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Thread: Smoke Alarms - Hardwired & Interconnecting

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    DoD Army bjferri's Avatar
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    Default Smoke Alarms - Hardwired & Interconnecting

    I want to retrofit my old house with hardwired interconnecting smoke alarms. I'd like to start of course in the basement where I have a dedicated old 12/2 metal conduit circuit that was used in the past but now has not home.

    The smoke alarms have a red, white, and black wire. The red is used for interconnections. I was told the circuit for smoke alarms can't be protected by a ground fault interruptor. Now I understand the metal conduit from my 12/2 is the ground.

    Does this mean I apply electric tape to the conduit before fastening it to the metal electric box to lose the ground fault interruption? This is all abstract to me what happens by cutting off the ground fault, or not...??? If someone can please explain I'll thank you in advance.

    Also, to interconnect one smoke alarm to the next, can I use the ground (since it is not being used) of the 12/2 for the red to interconnect? Or, do I have to use a 12/3? Or, something else?

    I don't know what else to ask...

    Thank you...

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    Retired Defense Industry Engineer jadnashua's Avatar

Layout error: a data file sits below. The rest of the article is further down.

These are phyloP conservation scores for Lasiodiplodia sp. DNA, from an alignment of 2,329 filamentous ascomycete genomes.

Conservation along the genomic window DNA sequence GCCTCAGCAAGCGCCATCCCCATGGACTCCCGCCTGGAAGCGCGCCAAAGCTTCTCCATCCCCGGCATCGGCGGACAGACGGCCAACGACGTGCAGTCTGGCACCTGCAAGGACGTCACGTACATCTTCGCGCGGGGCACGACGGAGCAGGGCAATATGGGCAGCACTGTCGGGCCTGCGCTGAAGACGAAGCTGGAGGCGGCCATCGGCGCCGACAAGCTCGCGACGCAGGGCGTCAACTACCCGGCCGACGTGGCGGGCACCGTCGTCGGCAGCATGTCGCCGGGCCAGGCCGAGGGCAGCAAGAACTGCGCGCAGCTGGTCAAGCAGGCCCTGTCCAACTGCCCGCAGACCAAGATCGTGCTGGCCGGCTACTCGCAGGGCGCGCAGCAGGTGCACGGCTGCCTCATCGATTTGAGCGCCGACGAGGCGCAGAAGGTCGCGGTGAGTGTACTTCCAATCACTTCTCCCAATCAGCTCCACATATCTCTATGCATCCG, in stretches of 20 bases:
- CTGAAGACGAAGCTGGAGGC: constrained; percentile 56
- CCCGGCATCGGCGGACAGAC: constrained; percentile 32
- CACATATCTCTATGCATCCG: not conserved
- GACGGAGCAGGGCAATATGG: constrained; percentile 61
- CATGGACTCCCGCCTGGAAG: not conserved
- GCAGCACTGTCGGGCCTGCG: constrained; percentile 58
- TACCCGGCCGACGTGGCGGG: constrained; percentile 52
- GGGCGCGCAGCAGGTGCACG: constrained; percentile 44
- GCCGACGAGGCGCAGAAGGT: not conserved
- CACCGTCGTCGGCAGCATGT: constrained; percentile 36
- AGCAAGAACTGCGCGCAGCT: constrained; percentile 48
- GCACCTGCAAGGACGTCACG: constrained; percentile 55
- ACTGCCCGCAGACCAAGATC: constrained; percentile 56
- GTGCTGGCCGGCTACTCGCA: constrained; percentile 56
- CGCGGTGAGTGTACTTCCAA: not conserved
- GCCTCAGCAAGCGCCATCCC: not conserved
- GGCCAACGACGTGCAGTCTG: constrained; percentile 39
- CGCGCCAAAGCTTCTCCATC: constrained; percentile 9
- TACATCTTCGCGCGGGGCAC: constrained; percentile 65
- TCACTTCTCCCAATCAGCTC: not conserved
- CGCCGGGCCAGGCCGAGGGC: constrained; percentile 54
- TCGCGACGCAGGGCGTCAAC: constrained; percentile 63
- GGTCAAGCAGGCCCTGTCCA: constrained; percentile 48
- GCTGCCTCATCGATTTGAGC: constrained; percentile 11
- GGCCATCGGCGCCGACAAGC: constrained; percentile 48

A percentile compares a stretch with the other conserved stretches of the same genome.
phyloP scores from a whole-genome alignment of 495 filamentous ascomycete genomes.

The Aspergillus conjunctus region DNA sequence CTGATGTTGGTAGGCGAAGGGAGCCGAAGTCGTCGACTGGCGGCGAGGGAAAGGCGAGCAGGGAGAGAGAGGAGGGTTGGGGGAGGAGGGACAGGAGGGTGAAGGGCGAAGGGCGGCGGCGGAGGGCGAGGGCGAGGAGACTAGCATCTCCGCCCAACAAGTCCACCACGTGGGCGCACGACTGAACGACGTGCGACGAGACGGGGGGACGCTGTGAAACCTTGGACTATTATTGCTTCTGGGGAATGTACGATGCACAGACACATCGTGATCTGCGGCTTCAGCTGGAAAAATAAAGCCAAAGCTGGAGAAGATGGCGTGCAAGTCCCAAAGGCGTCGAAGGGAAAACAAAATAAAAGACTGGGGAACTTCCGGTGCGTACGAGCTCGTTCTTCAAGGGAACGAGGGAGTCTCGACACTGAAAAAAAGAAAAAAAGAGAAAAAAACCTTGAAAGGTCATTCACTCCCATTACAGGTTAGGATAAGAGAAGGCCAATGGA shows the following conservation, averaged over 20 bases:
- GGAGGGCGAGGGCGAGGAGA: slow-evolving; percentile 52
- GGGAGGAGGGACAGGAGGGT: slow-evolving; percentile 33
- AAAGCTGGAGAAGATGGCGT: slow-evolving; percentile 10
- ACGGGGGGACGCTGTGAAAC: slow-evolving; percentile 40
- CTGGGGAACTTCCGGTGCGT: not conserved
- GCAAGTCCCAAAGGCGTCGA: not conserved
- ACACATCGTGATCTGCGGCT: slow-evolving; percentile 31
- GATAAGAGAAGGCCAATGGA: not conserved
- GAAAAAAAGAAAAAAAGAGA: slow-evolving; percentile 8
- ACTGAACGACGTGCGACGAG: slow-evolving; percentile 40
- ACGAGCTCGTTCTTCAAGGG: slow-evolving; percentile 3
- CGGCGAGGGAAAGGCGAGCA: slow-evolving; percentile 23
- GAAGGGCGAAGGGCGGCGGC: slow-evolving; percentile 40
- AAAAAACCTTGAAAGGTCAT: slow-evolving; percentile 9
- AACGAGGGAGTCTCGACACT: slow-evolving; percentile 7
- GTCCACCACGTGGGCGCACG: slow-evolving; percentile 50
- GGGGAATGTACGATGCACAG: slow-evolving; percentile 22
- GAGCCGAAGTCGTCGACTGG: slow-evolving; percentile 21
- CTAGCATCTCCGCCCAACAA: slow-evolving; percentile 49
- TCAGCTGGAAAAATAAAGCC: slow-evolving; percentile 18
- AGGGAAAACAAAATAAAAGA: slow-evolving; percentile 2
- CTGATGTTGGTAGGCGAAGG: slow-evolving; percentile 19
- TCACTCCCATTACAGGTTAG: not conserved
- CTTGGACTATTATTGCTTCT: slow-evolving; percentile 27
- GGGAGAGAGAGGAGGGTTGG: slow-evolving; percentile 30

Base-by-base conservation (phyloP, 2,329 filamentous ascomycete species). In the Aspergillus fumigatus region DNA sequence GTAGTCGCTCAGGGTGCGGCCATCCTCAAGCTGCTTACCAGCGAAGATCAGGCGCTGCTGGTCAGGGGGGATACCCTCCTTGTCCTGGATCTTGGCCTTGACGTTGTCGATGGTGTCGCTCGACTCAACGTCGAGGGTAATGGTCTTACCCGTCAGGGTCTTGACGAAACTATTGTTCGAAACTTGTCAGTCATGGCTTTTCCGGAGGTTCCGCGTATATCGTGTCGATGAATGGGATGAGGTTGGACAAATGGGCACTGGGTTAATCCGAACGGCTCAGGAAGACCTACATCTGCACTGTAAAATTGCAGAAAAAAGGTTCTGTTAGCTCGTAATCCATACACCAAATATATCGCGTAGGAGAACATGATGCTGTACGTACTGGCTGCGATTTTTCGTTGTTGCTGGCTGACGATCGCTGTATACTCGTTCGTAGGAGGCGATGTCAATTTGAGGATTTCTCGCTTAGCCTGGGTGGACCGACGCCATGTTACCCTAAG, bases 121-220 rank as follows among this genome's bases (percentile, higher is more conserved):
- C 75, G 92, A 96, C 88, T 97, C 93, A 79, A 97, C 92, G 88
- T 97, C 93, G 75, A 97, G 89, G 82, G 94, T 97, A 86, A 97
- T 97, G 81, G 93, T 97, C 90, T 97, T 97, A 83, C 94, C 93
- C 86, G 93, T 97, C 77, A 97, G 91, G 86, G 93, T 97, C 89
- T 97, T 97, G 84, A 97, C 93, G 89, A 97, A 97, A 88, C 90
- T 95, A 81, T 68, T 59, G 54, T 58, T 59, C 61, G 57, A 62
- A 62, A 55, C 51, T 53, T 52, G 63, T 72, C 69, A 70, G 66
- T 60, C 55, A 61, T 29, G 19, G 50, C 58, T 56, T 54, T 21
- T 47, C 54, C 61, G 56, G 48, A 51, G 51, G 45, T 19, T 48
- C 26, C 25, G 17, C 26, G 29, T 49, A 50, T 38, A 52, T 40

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    To do this right, you need the smoke detectors on their own circuit (their own circuit breaker with nothing else attached), and 14/3 (12/3 is overkill but okay if you had it). A gfi circuit is an electronic circuit that monitors the hot and neutral and if there is an unbalance, it disconnects power. The safety ground is not a direct part of the operation of a gfi. GFCI circuits are required for kitchen counter outlets, bathroom outlets, outdoor outlets, and garage outlets.

    Basically, each of the detectors needs hot and neutral, and the third wire is used to allow them to be interconnected (so if one goes off, the others do, too). You should not use the ground wire for this, since if it made contact with a real ground anywhere, it would either damage the dectors or inhibit the interconnections to work...you need a dedicated, insulated wire for this.
    Jim DeBruycker
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    Retired Defense Industry Engineer; Schluter 2.5-day Workshop Completed 2013, 2014

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    DoD Army bjferri's Avatar
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    Right now I do have a dedicated 12/2 coming from the circuit box. This has the metal conduit since it is old and I was planning on using this to connect the first smoke alarm. Can I use this? If I can, how do I break the ground from the metal conduit when connecting into the metal 4" box?